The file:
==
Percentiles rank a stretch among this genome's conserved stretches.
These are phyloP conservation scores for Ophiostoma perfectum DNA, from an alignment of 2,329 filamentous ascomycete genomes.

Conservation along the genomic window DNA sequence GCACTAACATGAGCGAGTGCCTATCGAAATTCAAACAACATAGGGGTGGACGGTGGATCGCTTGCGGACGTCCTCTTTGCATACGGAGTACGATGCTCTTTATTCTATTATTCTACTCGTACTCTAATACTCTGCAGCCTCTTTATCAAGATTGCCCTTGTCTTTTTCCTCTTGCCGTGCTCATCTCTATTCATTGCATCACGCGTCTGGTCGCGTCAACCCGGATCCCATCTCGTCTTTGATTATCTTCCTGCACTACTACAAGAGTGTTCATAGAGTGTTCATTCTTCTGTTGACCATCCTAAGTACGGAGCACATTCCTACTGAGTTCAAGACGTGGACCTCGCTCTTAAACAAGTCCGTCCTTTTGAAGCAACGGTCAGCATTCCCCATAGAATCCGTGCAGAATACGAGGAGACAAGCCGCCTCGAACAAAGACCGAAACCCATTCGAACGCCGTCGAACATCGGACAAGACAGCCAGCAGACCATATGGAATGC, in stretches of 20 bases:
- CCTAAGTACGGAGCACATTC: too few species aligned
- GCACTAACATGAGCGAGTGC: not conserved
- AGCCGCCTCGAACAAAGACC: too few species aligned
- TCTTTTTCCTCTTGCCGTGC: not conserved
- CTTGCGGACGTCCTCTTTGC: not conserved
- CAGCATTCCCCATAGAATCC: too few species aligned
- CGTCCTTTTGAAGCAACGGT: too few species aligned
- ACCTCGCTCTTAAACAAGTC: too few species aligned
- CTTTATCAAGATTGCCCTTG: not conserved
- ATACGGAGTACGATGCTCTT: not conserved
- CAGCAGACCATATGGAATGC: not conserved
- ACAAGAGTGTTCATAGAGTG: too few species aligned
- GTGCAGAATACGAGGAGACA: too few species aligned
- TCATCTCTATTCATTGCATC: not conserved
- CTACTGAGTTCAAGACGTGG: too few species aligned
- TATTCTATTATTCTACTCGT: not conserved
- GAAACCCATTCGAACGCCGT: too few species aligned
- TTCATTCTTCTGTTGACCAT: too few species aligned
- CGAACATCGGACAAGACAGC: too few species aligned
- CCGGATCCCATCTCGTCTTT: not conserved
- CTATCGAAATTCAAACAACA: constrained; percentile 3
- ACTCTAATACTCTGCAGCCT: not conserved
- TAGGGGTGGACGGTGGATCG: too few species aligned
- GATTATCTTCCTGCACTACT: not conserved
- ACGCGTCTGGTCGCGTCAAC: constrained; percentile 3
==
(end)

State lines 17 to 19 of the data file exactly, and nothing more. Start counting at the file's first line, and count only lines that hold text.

- TCATCTCTATTCATTGCATC: not conserved
- CTACTGAGTTCAAGACGTGG: too few species aligned
- TATTCTATTATTCTACTCGT: not conserved